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Maine Supreme Court Rules Double Jeopardy Bars Re-Use of Evidence at Second Trial After Acquittal Based on Same Evidence at First Trial on Different Charges

by Dale Chappell

The Supreme Judicial Court of Maine held that double jeopardy barred the use of the same evidence used in a first trial that resulted in an acquittal on other charges during a second trial on a different charge.

John Weckerly was indicted in 2012 on, among other charges, multiple counts of arson. After a six-day trial, the jury found Weckerly not guilty of all the counts except a single arson count (“Count 1”), where he allegedly burned a fire marshal’s car. For that charge, the jury could not reach a verdict, and the State retried him for that count. During the second trial, the court admitted evidence used in the first trial related to the arson charges for which he was acquitted (“Counts 9-12”). The jury found him guilty, and he was sentenced to seven years in prison, all of it suspended. Additionally, he was placed on probation, and he appealed.

Both the U.S. and Maine Constitutions prohibit putting a citizen in double jeopardy for the same offense. The prohibition against double jeopardy bars a second prosecution following “an acquittal or conviction, or the imposition of multiple punishments for the same offense.”

The question before the Maine Supreme Court was whether double jeopardy bars evidence that was used in an earlier trial that ended in an acquittal from being used in a subsequent trial on a different charge. The Court concluded it did.

The U.S. Supreme Court instructed in Ashe v. Swenson, 397 U.S. 436 (1970), that when the first acquittal is based on evidence the government wants to use again in the second trial, the trial court must examine the record of the prior proceeding to determine whether the jury “grounded its verdict upon an issue other than” the issue before the jury in the second trial. If that issue had been the basis for the final judgment of acquittal, “collateral estoppel” prevents consideration of that issue again in another trial. Collateral estoppel is “embodied in the Fifth Amendment guarantee against double jeopardy,” the Court stated, finding that because the first jury found Ashe was not one of the robbers, collateral estoppel barred the State from using the same evidence to prove in another trial that he was one of the robbers of a different victim at the same poker game.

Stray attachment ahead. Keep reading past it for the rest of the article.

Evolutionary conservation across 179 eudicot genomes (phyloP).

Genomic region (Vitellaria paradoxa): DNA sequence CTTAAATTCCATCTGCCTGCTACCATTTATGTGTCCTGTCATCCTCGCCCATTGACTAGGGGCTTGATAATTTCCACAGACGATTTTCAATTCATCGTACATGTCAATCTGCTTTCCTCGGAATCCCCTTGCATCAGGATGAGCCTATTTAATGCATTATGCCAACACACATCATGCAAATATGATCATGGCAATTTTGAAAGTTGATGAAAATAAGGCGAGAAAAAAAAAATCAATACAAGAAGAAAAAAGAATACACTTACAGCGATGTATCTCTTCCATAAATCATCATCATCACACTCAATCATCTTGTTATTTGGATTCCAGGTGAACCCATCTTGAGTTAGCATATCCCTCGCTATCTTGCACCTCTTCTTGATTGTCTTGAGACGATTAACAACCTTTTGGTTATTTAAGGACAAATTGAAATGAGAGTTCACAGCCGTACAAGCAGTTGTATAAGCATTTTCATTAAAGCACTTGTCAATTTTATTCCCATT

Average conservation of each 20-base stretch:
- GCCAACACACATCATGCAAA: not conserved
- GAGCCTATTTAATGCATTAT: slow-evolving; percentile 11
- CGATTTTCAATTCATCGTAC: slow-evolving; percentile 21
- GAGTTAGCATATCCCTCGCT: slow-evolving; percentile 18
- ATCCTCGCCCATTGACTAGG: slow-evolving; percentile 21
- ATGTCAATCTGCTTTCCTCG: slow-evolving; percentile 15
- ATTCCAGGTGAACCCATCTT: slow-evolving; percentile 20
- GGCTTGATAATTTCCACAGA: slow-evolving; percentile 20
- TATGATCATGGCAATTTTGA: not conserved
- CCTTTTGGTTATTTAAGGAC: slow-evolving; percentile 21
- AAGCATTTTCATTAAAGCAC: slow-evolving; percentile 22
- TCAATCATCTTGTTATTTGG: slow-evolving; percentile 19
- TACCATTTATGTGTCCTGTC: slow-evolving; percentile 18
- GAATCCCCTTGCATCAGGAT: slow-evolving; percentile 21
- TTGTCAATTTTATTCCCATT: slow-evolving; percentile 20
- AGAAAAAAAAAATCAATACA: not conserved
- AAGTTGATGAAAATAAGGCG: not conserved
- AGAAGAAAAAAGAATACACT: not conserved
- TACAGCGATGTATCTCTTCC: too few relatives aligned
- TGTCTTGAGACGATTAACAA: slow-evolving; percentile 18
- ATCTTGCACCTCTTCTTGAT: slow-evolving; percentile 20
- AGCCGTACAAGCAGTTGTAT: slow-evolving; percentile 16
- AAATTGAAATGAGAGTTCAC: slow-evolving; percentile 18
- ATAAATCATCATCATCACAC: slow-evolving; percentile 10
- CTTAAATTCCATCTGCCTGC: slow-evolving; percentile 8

The Maine Supreme Court explained: “To evaluate a double jeopardy collateral estoppel argument, we conduct a case-by-case inquiry by examining the evidence presented and the theory of the defense in the first trial compared to the charges levied and the evidence offered in the second trial.”

Weckerly had the burden to show that “the ultimate issue for which the evidence was offered in his second trial was necessarily decided in his first trial,” the Court said. He had to show that the jury in the first trial acquitted him on the other charges or that he was not the person who committed the arson. However, if the jury acquitted him based on some other factor, double jeopardy did not bar use of the same evidence, the Court stated.

The record was clear that Weckerly was acquitted of Counts 9-12 because the jury, based on the evidence, could not conclude that he was the arsonist with respect to those charges. “There is little doubt that the basis for the jury’s [acquittal] was that the State had not proven, beyond a reasonable doubt, that Weckerly was the person who had committed the acts alleged,” the trial court said when it entered judgment of acquittal on Counts 9-12. Consequently, evidence that he was the person who committed the acts alleged in Counts 9-12 was not admissible for any purpose in his second trial, the Supreme Court concluded.

Therefore, the Court ruled that the admission of the evidence at issue “was barred by collateral estoppel and violated Weckerly’s right to be protected from double jeopardy.”

Accordingly, the Maine Supreme Court vacated Weckerly’s conviction and remanded for further proceedings consistent with its opinion. See: State v. Weckerly, 2018 ME 40 (2018). 

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